Often, a compensation and benefits (comp and bens) officer will have started out in a general HR role, and gained specific reward knowledge that enables them to move into this more specialist position.
What you need to succeed
As well as about 18 months’ comp and bens experience, you will need a statistical or analytical degree and a CIPD qualification. You will have a proven track record of applying an analytical approach to business issues, with market research and benchmarking experience an advantage. Occasionally, a company may look for accountancy qualifications – especially if it is linking the role to payroll administration.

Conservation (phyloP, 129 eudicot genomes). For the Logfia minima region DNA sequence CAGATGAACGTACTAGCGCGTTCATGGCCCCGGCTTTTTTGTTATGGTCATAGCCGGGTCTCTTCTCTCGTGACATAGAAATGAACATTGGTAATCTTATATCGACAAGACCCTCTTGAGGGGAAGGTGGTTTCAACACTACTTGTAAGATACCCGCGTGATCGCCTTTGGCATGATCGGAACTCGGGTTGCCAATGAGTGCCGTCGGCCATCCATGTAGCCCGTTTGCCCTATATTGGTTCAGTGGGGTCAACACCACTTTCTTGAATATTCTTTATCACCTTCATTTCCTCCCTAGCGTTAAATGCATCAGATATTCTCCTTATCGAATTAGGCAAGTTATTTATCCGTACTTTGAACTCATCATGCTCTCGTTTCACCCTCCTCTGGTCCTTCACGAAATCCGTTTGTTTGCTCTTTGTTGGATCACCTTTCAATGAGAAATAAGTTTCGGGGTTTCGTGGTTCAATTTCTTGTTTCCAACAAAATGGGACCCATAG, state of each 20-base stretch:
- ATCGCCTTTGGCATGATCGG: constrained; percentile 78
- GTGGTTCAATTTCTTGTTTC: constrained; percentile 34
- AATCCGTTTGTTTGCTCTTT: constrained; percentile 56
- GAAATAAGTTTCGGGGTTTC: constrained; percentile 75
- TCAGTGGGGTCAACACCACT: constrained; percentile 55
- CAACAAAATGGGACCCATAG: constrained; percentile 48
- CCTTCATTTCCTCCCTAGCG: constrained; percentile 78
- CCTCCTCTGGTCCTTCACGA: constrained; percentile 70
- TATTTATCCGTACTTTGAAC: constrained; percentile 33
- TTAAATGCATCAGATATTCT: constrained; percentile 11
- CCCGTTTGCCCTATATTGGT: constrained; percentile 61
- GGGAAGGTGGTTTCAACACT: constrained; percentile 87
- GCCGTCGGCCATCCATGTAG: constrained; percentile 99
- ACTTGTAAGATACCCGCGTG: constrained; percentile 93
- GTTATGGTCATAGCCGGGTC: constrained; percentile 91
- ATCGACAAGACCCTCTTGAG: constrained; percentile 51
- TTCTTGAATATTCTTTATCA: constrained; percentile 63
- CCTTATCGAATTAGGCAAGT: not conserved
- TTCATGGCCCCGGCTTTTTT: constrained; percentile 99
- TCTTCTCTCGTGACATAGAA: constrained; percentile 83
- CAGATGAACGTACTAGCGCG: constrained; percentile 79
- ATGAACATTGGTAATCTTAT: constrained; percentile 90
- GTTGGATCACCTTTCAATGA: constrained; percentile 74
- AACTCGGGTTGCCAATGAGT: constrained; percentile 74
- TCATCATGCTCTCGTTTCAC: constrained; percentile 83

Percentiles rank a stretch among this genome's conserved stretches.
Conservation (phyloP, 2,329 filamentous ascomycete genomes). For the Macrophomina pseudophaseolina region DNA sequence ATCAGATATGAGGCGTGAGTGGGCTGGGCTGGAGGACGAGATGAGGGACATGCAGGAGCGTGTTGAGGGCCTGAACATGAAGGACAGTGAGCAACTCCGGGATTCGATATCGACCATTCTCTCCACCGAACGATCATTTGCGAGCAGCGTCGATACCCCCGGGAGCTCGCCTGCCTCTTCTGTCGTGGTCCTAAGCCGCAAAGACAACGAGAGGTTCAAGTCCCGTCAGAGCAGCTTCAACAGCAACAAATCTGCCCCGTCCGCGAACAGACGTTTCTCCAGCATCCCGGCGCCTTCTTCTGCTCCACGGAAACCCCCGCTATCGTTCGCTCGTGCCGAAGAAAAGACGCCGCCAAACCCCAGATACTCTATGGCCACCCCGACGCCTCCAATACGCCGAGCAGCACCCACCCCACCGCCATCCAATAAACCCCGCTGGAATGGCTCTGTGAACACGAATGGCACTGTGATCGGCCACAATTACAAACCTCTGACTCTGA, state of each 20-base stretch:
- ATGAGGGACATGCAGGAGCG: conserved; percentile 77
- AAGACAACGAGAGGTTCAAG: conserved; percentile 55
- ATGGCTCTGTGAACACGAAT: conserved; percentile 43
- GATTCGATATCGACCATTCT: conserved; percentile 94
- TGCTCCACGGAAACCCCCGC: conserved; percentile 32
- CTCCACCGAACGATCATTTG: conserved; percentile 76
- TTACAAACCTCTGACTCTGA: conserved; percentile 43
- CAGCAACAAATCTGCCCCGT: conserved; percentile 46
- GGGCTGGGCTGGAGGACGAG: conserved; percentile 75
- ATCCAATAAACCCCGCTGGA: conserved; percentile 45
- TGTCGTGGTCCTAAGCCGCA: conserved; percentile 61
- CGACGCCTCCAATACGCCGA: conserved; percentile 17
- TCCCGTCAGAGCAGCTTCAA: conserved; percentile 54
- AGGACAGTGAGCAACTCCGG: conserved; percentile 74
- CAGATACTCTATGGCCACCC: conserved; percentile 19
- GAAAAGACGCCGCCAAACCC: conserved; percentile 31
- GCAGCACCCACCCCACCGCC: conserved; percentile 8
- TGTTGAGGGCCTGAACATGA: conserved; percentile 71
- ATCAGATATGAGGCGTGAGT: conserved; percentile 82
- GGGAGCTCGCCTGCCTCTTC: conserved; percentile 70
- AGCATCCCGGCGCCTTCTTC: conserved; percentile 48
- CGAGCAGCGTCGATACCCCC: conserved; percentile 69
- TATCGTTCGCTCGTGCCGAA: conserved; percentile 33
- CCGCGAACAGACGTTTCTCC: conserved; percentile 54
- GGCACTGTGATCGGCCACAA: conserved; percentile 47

What is involved
This depends on the size and nature of the organisation. Within larger companies, a comp and bens officer tends to play more of a supporting role. Here responsibilities may include the administration of pension and private healthcare schemes, producing management information statistics, along with some payroll administration. In smaller firms, you are likely to be responsible for providing comp and bens advice to managers and the HR team itself, evaluating current policies and assisting with any comp and bens-related issues.
Very good indeed. Those with expertise in the field of comp and bens are normally able to command premium salaries and enhanced packages. Once you have gained significant experience (including knowledge of a full project life cycle), there will be opportunities to move into senior comp and bens or consultancy roles.